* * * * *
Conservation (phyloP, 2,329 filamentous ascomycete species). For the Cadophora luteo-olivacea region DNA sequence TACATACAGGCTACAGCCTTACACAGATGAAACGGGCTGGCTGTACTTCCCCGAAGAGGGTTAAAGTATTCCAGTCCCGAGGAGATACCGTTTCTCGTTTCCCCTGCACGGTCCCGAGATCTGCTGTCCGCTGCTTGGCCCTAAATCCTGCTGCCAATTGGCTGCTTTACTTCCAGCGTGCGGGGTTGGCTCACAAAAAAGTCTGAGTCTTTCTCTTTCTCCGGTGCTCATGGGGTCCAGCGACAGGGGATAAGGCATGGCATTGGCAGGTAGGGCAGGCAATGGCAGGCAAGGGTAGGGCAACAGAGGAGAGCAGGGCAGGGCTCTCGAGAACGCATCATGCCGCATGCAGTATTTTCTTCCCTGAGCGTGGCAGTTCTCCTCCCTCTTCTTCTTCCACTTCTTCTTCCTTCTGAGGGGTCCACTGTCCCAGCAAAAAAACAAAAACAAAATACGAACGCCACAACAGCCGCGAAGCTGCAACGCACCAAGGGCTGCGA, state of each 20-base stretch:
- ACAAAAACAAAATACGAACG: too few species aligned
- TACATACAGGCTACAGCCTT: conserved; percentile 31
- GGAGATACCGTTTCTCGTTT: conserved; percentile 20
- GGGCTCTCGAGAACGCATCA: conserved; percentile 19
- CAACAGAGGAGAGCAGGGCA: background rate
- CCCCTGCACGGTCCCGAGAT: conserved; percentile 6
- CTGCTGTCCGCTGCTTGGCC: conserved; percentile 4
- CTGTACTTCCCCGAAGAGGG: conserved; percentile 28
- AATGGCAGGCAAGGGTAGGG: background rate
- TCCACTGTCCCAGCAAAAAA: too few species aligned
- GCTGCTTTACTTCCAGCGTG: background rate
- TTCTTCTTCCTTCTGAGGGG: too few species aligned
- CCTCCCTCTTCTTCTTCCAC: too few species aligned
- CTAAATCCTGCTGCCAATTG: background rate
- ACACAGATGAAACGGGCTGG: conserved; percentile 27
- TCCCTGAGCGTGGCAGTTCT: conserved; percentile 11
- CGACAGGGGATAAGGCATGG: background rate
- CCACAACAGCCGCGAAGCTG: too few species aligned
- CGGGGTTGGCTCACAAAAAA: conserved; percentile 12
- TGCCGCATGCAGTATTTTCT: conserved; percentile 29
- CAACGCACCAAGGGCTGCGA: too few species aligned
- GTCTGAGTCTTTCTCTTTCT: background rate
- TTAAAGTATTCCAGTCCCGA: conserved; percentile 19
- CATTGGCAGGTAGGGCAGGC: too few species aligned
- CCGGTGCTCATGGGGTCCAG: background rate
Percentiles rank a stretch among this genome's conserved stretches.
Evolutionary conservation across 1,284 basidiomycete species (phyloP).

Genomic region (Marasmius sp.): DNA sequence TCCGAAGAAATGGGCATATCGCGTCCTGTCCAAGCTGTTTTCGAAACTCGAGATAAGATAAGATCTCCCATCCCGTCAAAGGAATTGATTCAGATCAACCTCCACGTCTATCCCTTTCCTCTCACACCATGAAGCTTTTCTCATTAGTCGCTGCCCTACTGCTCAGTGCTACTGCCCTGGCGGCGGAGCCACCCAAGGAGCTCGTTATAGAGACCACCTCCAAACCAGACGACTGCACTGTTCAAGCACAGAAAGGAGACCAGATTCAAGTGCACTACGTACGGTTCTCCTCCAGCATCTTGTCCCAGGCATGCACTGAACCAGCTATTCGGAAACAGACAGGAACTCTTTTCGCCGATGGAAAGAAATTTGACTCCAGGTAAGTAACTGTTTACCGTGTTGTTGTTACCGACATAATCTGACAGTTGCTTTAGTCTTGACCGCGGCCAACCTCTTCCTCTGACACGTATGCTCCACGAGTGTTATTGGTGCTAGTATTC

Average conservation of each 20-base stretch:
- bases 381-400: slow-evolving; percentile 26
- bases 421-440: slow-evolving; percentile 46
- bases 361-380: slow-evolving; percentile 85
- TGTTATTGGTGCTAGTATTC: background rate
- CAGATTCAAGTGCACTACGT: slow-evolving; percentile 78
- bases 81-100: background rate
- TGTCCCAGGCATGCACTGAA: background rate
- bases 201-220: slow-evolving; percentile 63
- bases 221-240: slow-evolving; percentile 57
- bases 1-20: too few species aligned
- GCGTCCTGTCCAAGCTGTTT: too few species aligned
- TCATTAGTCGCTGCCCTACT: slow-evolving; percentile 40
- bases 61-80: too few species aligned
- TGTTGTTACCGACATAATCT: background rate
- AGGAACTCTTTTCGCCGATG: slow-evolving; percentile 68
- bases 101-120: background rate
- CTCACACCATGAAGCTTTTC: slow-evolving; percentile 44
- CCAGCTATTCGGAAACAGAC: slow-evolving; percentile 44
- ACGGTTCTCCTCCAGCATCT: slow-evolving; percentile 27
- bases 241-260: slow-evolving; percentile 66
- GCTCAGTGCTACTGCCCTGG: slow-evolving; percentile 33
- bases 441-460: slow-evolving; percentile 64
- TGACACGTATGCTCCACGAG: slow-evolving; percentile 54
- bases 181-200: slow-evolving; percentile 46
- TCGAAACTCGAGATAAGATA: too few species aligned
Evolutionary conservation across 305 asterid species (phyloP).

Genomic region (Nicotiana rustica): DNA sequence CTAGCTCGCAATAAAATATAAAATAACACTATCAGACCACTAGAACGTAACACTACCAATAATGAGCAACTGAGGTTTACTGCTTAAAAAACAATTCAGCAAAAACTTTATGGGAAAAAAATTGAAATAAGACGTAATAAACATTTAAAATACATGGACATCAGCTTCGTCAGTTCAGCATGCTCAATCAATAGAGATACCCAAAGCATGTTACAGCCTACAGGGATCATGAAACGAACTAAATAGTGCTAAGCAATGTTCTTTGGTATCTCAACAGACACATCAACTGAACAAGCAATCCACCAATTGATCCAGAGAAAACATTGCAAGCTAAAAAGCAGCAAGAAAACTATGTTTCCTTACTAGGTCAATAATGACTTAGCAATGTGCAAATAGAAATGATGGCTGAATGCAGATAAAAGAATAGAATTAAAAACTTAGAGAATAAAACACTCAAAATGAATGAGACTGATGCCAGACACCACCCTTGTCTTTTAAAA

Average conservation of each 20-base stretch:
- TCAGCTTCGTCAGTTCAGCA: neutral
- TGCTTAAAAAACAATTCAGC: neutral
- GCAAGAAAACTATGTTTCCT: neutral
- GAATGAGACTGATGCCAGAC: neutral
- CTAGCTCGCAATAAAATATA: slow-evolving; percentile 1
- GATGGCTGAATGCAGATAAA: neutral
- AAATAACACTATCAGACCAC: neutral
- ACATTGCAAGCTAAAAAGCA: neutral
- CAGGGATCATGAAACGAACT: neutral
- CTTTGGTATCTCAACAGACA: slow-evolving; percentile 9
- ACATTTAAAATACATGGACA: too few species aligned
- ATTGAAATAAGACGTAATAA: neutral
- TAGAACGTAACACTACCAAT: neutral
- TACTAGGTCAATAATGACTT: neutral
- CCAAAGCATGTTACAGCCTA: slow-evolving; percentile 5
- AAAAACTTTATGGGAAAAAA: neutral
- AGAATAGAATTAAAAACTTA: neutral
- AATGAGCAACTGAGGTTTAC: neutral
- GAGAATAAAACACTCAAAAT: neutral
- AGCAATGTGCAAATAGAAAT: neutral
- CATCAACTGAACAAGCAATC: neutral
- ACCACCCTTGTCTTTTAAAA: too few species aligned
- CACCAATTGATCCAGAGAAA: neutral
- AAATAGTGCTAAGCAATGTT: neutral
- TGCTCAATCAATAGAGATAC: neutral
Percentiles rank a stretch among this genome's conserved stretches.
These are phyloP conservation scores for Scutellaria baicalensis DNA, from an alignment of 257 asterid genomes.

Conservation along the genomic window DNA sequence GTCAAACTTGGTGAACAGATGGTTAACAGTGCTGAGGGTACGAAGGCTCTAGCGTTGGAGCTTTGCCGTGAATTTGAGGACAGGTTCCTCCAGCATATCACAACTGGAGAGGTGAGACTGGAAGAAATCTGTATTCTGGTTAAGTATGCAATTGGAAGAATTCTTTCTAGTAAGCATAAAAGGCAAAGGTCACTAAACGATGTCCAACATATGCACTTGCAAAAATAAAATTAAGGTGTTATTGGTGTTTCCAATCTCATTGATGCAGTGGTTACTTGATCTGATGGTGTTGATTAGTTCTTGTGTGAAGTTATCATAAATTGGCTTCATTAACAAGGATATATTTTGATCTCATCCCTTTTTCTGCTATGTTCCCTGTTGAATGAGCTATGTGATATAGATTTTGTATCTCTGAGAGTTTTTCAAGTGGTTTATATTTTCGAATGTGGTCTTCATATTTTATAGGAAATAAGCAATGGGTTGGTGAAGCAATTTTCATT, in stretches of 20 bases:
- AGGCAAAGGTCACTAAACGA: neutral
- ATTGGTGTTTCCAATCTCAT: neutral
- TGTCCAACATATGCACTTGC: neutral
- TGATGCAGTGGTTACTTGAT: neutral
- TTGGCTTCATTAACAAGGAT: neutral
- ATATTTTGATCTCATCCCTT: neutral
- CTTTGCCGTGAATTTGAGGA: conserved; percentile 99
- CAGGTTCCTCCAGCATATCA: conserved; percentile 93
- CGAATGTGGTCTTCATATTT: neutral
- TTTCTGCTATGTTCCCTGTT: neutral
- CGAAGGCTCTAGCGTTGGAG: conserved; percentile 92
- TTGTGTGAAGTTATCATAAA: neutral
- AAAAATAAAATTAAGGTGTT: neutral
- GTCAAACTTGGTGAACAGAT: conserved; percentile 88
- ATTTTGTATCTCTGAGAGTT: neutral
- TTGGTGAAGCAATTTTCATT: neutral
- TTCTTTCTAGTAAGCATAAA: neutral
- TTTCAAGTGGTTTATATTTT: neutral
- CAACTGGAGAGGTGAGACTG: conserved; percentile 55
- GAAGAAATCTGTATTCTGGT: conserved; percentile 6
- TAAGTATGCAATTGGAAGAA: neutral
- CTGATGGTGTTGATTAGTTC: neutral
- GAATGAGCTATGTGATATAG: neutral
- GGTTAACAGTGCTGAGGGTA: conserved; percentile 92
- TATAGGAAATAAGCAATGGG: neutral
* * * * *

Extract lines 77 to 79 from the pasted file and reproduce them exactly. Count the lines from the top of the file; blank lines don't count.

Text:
- GAGAATAAAACACTCAAAAT: neutral
- AGCAATGTGCAAATAGAAAT: neutral
- CATCAACTGAACAAGCAATC: neutral